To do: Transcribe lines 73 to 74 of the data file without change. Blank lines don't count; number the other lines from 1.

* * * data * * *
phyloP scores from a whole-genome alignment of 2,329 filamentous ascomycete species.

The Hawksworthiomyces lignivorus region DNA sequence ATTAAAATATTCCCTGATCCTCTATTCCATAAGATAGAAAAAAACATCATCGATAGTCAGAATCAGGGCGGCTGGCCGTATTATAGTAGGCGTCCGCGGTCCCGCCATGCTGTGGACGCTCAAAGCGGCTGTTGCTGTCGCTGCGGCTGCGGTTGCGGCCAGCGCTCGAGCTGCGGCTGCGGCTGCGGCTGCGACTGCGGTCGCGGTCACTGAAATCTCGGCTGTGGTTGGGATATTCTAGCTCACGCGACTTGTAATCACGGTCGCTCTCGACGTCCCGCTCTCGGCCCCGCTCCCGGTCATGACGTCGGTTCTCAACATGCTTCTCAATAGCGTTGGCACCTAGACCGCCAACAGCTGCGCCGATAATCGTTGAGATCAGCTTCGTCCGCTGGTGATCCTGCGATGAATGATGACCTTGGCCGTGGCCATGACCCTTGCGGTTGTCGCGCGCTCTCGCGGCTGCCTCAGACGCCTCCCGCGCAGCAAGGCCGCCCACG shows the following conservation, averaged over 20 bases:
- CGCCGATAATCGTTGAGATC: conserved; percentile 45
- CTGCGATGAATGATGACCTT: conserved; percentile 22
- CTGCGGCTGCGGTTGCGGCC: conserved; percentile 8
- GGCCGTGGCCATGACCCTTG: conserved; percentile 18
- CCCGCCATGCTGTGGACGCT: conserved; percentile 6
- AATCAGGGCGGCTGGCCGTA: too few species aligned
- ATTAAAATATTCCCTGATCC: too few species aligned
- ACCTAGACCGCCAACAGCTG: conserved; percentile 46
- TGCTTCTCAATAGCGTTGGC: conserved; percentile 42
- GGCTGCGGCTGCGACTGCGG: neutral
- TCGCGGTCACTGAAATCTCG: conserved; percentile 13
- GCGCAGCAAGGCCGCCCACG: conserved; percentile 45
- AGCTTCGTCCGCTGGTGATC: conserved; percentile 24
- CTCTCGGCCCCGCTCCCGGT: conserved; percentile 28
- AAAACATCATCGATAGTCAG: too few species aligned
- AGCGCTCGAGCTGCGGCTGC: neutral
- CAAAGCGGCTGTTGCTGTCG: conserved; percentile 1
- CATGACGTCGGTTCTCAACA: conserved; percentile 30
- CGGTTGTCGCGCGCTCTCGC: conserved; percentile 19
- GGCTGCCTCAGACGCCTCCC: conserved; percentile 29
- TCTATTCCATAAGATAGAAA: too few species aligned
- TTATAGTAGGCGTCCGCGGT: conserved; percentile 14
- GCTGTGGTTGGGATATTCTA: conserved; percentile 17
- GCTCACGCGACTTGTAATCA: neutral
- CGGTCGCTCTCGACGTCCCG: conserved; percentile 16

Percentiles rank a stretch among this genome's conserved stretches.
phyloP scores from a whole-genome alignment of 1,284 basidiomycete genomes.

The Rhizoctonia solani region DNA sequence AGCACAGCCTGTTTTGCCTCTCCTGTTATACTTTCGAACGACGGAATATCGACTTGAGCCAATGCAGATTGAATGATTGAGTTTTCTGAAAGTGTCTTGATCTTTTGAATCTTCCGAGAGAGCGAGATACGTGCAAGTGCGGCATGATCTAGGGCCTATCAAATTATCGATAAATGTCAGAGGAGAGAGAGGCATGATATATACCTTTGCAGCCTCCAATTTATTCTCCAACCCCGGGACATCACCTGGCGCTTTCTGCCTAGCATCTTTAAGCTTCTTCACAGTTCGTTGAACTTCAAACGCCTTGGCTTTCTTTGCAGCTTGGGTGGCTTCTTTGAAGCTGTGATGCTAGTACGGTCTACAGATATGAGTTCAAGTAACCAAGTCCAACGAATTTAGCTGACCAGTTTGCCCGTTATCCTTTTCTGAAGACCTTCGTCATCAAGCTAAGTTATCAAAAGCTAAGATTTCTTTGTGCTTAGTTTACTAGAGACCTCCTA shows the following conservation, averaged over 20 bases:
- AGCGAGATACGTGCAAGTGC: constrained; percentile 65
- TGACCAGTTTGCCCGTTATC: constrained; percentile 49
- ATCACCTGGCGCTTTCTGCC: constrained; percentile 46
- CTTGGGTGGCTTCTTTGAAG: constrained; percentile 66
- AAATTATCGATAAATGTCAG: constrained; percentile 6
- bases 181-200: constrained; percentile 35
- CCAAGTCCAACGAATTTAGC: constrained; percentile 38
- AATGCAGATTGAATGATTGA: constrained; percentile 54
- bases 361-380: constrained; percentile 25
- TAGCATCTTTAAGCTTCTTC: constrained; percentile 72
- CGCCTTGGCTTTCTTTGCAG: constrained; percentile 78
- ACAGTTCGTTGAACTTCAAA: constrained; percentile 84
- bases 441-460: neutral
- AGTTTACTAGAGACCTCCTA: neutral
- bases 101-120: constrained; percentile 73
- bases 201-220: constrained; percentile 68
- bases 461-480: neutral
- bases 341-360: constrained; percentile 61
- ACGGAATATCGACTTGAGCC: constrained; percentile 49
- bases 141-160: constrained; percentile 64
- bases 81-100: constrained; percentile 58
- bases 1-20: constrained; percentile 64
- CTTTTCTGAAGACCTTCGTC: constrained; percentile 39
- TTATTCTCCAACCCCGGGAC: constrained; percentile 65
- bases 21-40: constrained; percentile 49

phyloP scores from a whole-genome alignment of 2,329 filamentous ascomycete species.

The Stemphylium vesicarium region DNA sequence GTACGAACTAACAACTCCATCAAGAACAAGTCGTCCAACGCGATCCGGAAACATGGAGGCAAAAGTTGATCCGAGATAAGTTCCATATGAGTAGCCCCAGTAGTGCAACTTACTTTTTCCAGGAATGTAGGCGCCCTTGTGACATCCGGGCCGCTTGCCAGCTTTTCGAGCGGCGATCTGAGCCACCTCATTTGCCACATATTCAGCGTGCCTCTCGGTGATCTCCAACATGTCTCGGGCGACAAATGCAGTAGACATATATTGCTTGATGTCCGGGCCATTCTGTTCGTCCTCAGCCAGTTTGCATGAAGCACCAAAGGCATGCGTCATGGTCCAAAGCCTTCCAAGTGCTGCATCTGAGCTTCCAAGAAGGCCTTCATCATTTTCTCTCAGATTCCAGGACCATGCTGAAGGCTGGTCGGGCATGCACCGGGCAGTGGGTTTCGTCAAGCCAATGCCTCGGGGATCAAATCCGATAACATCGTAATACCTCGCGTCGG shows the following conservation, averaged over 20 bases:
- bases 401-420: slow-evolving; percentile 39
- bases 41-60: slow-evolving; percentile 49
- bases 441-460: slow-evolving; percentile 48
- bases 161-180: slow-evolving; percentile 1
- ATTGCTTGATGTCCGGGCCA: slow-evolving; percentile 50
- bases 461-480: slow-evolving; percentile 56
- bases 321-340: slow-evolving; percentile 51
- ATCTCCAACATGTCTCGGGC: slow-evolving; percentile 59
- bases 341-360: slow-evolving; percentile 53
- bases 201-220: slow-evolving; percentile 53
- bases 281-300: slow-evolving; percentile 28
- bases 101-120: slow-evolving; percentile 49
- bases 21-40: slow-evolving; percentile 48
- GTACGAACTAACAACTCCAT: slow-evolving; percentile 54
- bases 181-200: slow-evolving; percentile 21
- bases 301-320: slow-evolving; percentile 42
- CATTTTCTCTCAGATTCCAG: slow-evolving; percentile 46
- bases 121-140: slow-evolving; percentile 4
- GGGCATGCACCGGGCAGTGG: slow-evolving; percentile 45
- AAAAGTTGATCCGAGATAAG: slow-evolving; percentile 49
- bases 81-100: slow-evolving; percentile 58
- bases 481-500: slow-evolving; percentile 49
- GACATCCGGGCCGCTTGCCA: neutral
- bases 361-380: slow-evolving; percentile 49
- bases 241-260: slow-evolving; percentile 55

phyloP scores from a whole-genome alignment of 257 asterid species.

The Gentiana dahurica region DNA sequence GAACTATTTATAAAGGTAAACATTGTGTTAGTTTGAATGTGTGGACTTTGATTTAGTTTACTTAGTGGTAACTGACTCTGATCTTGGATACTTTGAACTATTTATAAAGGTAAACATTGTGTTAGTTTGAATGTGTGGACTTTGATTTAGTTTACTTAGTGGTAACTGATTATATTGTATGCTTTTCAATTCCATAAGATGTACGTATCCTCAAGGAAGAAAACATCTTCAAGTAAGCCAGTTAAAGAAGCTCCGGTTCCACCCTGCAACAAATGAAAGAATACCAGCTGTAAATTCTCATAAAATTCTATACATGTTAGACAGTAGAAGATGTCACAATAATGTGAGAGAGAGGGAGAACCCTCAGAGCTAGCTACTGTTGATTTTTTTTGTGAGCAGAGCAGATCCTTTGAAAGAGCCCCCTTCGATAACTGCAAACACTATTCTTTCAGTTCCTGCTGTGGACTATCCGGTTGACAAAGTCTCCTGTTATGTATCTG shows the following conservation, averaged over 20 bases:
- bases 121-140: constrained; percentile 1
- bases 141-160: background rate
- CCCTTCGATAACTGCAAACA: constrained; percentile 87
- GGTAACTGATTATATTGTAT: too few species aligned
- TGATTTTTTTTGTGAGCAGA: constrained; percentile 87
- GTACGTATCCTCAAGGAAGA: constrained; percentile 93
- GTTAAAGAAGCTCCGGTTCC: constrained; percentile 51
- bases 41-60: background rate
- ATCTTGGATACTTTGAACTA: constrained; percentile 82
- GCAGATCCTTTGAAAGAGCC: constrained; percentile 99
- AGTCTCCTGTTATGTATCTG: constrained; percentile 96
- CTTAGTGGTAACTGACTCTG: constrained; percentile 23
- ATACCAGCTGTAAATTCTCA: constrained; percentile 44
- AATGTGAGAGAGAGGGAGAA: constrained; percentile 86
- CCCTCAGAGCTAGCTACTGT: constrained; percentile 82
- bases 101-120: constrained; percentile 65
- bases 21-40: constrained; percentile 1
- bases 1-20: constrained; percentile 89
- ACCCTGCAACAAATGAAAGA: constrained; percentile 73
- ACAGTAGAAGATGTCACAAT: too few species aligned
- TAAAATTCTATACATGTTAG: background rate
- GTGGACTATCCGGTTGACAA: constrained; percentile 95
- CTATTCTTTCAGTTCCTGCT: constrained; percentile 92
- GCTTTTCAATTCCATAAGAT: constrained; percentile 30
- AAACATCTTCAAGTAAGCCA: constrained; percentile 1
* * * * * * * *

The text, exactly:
- bases 301-320: slow-evolving; percentile 42
- CATTTTCTCTCAGATTCCAG: slow-evolving; percentile 46